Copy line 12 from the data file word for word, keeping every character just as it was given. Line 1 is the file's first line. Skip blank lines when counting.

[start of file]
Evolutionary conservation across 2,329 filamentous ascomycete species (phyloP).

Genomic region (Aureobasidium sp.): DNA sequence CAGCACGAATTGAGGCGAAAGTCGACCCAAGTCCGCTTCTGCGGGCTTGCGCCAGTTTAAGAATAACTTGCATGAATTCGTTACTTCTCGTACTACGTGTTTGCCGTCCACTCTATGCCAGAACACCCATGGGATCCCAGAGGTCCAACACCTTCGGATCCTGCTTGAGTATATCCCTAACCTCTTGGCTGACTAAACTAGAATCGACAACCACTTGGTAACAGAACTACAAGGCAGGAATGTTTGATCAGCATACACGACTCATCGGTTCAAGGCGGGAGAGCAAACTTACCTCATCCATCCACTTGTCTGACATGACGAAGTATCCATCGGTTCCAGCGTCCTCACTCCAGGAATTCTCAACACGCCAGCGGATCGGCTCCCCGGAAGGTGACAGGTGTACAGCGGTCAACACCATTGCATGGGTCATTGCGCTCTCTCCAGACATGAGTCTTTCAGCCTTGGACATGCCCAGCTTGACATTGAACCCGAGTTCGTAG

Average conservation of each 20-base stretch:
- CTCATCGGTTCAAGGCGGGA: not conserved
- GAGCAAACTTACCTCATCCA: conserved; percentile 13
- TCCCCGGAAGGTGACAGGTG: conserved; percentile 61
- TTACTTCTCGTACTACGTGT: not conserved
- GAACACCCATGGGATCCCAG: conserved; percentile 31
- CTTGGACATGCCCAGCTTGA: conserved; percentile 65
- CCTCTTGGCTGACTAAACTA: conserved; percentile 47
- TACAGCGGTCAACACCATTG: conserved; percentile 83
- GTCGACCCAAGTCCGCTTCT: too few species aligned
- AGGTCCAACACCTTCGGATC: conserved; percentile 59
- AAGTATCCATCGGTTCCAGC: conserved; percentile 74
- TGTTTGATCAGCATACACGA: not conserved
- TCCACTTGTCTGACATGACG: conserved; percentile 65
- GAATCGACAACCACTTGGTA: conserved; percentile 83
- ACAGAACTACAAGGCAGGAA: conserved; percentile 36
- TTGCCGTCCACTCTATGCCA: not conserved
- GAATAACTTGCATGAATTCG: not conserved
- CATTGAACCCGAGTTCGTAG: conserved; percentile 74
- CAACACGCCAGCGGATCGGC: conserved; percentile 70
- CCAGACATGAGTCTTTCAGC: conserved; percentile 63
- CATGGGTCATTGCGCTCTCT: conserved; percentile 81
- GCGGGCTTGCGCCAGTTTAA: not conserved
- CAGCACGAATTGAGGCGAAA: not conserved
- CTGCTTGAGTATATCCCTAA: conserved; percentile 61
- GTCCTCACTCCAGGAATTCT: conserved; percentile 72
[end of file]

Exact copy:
- GTCGACCCAAGTCCGCTTCT: too few species aligned